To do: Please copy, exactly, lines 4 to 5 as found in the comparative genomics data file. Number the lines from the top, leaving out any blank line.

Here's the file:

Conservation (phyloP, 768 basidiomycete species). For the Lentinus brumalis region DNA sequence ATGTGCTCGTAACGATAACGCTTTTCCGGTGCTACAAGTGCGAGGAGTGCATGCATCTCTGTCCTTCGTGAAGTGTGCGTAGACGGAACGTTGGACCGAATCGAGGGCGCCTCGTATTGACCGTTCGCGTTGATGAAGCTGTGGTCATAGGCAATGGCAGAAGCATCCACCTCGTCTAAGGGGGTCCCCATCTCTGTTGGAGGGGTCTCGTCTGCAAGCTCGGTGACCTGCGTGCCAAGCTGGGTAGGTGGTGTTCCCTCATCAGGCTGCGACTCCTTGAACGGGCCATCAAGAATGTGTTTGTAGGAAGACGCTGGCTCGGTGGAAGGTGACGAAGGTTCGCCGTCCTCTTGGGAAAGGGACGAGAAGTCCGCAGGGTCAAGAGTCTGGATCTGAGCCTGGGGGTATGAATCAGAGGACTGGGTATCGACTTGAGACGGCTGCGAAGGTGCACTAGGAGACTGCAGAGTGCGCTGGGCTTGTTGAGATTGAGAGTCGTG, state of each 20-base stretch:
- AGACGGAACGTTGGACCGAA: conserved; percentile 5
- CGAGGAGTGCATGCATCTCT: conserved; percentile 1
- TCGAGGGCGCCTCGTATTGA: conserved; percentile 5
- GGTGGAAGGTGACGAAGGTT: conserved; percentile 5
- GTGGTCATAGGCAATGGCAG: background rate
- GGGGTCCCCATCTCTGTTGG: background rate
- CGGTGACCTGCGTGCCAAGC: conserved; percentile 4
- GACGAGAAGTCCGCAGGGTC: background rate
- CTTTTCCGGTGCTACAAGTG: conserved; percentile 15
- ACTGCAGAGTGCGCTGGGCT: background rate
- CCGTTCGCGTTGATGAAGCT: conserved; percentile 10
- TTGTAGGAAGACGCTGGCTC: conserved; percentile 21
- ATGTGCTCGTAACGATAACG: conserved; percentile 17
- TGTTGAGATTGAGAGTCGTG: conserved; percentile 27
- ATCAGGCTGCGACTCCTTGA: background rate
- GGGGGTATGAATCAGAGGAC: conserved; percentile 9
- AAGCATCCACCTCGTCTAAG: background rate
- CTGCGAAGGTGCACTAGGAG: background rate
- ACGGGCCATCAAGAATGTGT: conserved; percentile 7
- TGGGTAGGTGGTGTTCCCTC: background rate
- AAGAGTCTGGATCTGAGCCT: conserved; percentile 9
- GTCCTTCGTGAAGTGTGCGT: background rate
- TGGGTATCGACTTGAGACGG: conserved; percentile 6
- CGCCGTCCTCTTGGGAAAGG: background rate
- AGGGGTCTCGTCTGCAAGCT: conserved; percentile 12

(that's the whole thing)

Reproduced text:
- TCGAGGGCGCCTCGTATTGA: conserved; percentile 5
- GGTGGAAGGTGACGAAGGTT: conserved; percentile 5